Some bed-ridden patients were brought to booths on cycle-vans in Lalgarh
The festive season appeared to have arrived before time in the seven Assembly constituencies of West Bengal's Paschim Medinipur district, which on Tuesday saw men and women dressed in bright-coloured starched clothes making their way to polling booths — wearing cheerful smiles on their faces and clutching their photo identity cards with pride.
The summer sun burning over their heads while they waited patiently in long queues, to exercise their franchise in the final phase of the elections, did not seem to bother the voters at all as they joked with their neighbours. The whole atmosphere at most polling stations resembled that of puja pandals but for the heavy security cover that sheathed the booths and adjacent areas.
Such scenes of voter enthusiasm were common place in other parts of the State but could be considered momentous in the Maoist-affected Assembly constituencies that recorded a relatively poor turnout in the 2009 Lok Sabha elections (78.72 per cent) in the wake of a poll boycott called by Maoists.
Now enthusiasm was at its peak among women, who outnumbered men electors in most of the booths from the very first hour of polling. Senior citizens too were not far behind as they arrived at the booths supported by their children or neighbours.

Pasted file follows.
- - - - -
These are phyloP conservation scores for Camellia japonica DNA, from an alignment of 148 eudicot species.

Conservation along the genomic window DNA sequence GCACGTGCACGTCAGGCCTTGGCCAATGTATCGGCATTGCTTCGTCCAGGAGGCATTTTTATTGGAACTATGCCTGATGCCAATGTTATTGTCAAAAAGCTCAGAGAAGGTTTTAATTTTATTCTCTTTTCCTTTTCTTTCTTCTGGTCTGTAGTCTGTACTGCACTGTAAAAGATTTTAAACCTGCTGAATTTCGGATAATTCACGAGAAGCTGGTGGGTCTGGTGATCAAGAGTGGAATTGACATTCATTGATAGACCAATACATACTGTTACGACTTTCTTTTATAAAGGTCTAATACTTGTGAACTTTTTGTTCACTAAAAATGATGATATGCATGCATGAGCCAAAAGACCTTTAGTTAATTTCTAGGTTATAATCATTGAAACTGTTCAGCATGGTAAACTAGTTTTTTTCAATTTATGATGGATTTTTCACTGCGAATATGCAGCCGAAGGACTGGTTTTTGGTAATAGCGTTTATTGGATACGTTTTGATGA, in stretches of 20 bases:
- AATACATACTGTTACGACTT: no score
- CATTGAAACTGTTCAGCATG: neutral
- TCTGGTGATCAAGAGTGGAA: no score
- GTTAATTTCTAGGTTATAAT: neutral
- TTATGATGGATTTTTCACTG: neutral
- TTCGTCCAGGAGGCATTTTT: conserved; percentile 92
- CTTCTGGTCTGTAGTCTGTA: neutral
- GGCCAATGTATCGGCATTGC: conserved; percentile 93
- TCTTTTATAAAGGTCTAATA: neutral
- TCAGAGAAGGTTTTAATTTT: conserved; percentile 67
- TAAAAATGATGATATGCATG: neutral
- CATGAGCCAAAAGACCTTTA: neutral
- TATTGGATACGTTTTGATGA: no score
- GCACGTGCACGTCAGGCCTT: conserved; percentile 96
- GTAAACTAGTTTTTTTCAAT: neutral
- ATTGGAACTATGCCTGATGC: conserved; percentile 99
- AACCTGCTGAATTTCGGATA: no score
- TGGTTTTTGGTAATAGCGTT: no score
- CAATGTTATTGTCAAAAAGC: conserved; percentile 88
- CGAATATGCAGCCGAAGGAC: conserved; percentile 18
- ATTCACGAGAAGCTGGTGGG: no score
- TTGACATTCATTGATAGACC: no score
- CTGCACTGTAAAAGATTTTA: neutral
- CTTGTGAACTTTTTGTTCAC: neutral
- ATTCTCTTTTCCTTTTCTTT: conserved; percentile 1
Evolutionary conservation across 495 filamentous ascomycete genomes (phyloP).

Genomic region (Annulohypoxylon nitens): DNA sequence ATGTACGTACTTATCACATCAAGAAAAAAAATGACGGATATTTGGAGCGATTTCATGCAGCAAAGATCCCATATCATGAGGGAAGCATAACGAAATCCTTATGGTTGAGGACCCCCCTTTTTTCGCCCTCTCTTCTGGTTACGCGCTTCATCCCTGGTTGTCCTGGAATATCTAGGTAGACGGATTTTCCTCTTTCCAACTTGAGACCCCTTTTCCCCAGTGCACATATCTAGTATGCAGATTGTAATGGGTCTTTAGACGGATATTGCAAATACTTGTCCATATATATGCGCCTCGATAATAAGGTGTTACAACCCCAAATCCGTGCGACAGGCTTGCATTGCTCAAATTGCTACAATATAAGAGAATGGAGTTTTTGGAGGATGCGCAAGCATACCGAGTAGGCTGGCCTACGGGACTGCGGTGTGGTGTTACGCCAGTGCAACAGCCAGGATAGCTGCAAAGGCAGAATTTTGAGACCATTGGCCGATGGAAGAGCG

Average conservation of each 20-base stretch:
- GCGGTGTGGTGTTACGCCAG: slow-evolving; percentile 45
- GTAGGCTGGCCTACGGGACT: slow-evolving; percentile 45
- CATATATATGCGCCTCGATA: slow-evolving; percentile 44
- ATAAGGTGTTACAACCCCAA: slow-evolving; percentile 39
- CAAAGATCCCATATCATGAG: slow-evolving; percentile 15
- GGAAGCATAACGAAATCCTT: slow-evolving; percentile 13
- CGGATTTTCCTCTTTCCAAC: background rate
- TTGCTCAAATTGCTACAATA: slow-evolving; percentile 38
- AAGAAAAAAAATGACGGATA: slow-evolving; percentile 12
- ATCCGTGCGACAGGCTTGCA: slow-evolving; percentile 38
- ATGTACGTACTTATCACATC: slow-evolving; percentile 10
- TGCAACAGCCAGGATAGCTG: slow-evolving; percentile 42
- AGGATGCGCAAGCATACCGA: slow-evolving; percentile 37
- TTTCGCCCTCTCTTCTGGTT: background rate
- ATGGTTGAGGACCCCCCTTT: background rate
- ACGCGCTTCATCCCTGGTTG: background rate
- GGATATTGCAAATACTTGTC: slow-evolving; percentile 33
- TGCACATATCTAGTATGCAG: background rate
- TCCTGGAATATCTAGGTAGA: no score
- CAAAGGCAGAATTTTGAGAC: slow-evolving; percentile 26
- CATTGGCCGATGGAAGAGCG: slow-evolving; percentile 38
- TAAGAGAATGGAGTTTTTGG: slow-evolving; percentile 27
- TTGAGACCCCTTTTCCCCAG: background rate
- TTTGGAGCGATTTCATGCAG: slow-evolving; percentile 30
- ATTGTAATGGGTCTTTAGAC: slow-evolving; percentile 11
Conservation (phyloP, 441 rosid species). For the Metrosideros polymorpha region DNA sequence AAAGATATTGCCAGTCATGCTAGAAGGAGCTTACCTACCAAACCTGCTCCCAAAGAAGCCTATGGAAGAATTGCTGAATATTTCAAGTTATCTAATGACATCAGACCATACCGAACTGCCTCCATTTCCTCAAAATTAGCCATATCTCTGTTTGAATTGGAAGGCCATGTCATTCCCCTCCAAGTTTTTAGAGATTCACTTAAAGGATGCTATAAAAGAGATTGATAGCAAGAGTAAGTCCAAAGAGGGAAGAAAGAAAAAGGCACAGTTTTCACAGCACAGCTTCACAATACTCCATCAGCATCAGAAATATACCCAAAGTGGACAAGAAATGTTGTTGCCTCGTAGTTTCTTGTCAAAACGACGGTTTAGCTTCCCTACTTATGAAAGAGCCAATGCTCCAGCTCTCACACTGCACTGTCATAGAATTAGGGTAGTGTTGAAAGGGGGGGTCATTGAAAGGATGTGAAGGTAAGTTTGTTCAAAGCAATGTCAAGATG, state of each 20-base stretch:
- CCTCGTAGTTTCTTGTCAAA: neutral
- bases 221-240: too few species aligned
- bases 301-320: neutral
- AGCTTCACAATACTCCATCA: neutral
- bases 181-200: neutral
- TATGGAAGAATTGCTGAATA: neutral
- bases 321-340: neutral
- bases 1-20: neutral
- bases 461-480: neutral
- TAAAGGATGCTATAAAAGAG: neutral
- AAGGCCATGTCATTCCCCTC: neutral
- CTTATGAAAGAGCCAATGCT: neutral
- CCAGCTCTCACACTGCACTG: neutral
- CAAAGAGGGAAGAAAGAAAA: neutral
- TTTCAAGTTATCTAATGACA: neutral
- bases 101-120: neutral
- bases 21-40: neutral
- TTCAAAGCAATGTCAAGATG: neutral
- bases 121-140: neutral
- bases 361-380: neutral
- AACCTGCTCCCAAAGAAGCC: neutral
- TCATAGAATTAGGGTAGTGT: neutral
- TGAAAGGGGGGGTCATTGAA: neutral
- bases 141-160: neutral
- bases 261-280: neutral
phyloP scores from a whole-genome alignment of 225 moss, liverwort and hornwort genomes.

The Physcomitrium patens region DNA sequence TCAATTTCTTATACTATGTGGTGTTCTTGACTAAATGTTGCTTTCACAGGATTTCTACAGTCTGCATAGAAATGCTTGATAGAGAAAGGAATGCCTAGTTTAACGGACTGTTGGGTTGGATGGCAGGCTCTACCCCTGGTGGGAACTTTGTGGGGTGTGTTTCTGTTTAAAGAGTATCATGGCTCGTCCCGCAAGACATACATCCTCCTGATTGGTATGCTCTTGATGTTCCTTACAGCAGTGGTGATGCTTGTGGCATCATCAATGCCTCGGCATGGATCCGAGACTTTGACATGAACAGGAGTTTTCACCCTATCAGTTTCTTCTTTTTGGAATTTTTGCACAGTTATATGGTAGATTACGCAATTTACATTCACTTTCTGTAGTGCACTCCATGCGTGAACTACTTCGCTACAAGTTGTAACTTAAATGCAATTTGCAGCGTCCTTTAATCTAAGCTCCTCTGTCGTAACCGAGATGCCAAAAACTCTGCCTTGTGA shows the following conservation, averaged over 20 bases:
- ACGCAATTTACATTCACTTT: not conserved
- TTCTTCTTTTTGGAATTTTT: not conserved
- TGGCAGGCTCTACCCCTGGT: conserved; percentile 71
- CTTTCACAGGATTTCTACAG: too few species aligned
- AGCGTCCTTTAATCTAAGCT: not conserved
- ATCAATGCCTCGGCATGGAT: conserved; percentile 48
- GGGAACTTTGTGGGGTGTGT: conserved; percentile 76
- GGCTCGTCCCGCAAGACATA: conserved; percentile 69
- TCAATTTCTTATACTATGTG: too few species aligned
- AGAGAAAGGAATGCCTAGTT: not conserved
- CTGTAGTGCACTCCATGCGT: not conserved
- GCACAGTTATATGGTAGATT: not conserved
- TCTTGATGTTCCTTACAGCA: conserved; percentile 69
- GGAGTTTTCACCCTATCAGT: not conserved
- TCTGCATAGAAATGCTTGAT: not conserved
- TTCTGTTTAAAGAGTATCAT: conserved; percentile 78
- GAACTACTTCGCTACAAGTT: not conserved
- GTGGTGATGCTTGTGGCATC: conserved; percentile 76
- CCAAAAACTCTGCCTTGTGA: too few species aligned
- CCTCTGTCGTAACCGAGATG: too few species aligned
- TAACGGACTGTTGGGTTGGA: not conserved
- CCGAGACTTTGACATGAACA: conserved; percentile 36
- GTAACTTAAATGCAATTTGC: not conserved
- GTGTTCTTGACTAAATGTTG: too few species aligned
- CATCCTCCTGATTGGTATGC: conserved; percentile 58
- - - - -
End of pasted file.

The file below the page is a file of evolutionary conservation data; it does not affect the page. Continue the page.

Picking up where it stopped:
Even some critically ill and bedridden voters were brought to the booths on cycle-vans.
The booths in the Lalgarh region sprang the greatest surprise with a high turnout since early in the day. While polling personnel at a booth at the Lalgarh Sardamani Vidyapeeth said around 35 per cent of votes had been cast till 9 a.m., the turnout at Netai crossed 50 per cent by 11 a.m.
Central para-military force personnel kept a hawk's eye on persons entering the booths as well as those loitering around, and none seemed to mind it. “It is because of their heavy presence that we have developed the confidence to come out in large numbers to exercise our franchise. They have to be strict in order to stop any mischief-maker from creating nuisance,” Khelaram Murmu of Kumarbandh village said after casting his vote in the booth set up at Kantapahari.
Niyati Mahato, wife of Chhatradhar Mahato who was the former convener of the Maoist-backed Police Santrash Birodhi Janasadharaner Committee and Independent candidate in Jhargram, flashed a contented smile when this reporter met her near the Birknar booth.
Showing her indelible ink-marked finger, Ms. Mahato claimed that such a high turnout was indicative of more votes for her husband: “When I met him yesterday [Monday] in prison, he expressed confidence about his chances of winning. The voter turnout is proving him right”
Family members of the victims of the January 7 Netai killings also cast their votes. Clad in a new saree and with determination writ large on her face, the 21-year-old wife of victim Sourav Ghorai, Sampa Ghorai said she cast her vote to secure justice to her husband.
Keywords: West Bengal Assembly poll